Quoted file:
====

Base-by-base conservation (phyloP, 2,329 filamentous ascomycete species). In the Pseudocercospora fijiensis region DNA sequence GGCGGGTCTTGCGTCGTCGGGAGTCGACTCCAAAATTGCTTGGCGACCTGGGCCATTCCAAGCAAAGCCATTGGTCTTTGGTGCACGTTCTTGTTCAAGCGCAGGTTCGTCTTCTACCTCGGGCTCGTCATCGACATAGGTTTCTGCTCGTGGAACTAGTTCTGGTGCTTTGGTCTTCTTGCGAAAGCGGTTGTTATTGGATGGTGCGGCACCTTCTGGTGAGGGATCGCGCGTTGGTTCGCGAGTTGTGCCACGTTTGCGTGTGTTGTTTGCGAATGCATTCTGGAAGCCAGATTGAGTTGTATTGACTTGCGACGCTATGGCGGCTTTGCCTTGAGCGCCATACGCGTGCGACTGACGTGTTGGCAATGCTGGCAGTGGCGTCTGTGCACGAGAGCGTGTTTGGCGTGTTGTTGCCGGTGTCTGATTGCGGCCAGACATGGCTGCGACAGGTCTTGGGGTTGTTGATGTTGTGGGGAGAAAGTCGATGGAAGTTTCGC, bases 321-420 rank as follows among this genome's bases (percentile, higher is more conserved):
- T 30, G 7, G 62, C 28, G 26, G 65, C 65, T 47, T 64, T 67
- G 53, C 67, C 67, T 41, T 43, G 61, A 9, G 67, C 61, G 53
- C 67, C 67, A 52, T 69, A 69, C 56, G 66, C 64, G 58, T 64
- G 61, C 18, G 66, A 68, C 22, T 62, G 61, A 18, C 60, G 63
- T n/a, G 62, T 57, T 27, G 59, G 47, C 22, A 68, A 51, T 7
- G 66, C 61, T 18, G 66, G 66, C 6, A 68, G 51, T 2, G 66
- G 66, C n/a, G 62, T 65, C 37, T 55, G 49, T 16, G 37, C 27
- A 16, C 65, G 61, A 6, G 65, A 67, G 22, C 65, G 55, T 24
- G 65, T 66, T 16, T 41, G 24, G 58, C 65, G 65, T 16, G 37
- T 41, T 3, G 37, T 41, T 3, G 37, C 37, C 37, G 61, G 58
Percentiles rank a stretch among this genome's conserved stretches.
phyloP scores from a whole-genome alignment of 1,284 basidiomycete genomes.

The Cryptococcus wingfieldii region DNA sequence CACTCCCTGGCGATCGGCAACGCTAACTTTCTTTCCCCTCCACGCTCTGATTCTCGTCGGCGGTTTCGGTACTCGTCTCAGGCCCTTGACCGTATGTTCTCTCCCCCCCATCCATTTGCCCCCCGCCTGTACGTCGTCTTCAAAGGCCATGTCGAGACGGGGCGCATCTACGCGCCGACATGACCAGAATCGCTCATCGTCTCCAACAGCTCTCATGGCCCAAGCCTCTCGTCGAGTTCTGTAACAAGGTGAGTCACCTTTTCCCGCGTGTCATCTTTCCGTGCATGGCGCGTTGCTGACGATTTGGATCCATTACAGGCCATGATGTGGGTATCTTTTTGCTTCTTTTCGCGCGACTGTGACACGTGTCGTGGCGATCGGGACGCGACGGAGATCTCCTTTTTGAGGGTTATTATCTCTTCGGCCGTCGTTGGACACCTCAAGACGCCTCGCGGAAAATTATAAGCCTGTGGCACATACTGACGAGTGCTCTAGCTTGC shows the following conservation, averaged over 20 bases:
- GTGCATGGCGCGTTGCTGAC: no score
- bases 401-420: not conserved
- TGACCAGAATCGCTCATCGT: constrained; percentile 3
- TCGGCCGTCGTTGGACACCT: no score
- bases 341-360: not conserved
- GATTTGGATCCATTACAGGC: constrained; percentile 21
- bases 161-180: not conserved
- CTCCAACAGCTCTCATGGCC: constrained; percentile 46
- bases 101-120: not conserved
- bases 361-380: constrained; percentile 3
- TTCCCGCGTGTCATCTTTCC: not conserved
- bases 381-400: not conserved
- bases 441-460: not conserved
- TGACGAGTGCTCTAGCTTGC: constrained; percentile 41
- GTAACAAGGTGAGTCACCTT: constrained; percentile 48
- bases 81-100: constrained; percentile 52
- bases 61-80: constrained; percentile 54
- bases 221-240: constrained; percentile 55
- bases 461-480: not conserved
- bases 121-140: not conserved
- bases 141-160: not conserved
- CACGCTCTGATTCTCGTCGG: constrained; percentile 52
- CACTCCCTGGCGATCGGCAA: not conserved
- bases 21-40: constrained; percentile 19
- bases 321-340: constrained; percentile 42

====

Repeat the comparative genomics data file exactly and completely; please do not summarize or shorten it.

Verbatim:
Base-by-base conservation (phyloP, 2,329 filamentous ascomycete species). In the Pseudocercospora fijiensis region DNA sequence GGCGGGTCTTGCGTCGTCGGGAGTCGACTCCAAAATTGCTTGGCGACCTGGGCCATTCCAAGCAAAGCCATTGGTCTTTGGTGCACGTTCTTGTTCAAGCGCAGGTTCGTCTTCTACCTCGGGCTCGTCATCGACATAGGTTTCTGCTCGTGGAACTAGTTCTGGTGCTTTGGTCTTCTTGCGAAAGCGGTTGTTATTGGATGGTGCGGCACCTTCTGGTGAGGGATCGCGCGTTGGTTCGCGAGTTGTGCCACGTTTGCGTGTGTTGTTTGCGAATGCATTCTGGAAGCCAGATTGAGTTGTATTGACTTGCGACGCTATGGCGGCTTTGCCTTGAGCGCCATACGCGTGCGACTGACGTGTTGGCAATGCTGGCAGTGGCGTCTGTGCACGAGAGCGTGTTTGGCGTGTTGTTGCCGGTGTCTGATTGCGGCCAGACATGGCTGCGACAGGTCTTGGGGTTGTTGATGTTGTGGGGAGAAAGTCGATGGAAGTTTCGC, bases 321-420 rank as follows among this genome's bases (percentile, higher is more conserved):
- T 30, G 7, G 62, C 28, G 26, G 65, C 65, T 47, T 64, T 67
- G 53, C 67, C 67, T 41, T 43, G 61, A 9, G 67, C 61, G 53
- C 67, C 67, A 52, T 69, A 69, C 56, G 66, C 64, G 58, T 64
- G 61, C 18, G 66, A 68, C 22, T 62, G 61, A 18, C 60, G 63
- T n/a, G 62, T 57, T 27, G 59, G 47, C 22, A 68, A 51, T 7
- G 66, C 61, T 18, G 66, G 66, C 6, A 68, G 51, T 2, G 66
- G 66, C n/a, G 62, T 65, C 37, T 55, G 49, T 16, G 37, C 27
- A 16, C 65, G 61, A 6, G 65, A 67, G 22, C 65, G 55, T 24
- G 65, T 66, T 16, T 41, G 24, G 58, C 65, G 65, T 16, G 37
- T 41, T 3, G 37, T 41, T 3, G 37, C 37, C 37, G 61, G 58
Percentiles rank a stretch among this genome's conserved stretches.
phyloP scores from a whole-genome alignment of 1,284 basidiomycete genomes.

The Cryptococcus wingfieldii region DNA sequence CACTCCCTGGCGATCGGCAACGCTAACTTTCTTTCCCCTCCACGCTCTGATTCTCGTCGGCGGTTTCGGTACTCGTCTCAGGCCCTTGACCGTATGTTCTCTCCCCCCCATCCATTTGCCCCCCGCCTGTACGTCGTCTTCAAAGGCCATGTCGAGACGGGGCGCATCTACGCGCCGACATGACCAGAATCGCTCATCGTCTCCAACAGCTCTCATGGCCCAAGCCTCTCGTCGAGTTCTGTAACAAGGTGAGTCACCTTTTCCCGCGTGTCATCTTTCCGTGCATGGCGCGTTGCTGACGATTTGGATCCATTACAGGCCATGATGTGGGTATCTTTTTGCTTCTTTTCGCGCGACTGTGACACGTGTCGTGGCGATCGGGACGCGACGGAGATCTCCTTTTTGAGGGTTATTATCTCTTCGGCCGTCGTTGGACACCTCAAGACGCCTCGCGGAAAATTATAAGCCTGTGGCACATACTGACGAGTGCTCTAGCTTGC shows the following conservation, averaged over 20 bases:
- GTGCATGGCGCGTTGCTGAC: no score
- bases 401-420: not conserved
- TGACCAGAATCGCTCATCGT: constrained; percentile 3
- TCGGCCGTCGTTGGACACCT: no score
- bases 341-360: not conserved
- GATTTGGATCCATTACAGGC: constrained; percentile 21
- bases 161-180: not conserved
- CTCCAACAGCTCTCATGGCC: constrained; percentile 46
- bases 101-120: not conserved
- bases 361-380: constrained; percentile 3
- TTCCCGCGTGTCATCTTTCC: not conserved
- bases 381-400: not conserved
- bases 441-460: not conserved
- TGACGAGTGCTCTAGCTTGC: constrained; percentile 41
- GTAACAAGGTGAGTCACCTT: constrained; percentile 48
- bases 81-100: constrained; percentile 52
- bases 61-80: constrained; percentile 54
- bases 221-240: constrained; percentile 55
- bases 461-480: not conserved
- bases 121-140: not conserved
- bases 141-160: not conserved
- CACGCTCTGATTCTCGTCGG: constrained; percentile 52
- CACTCCCTGGCGATCGGCAA: not conserved
- bases 21-40: constrained; percentile 19
- bases 321-340: constrained; percentile 42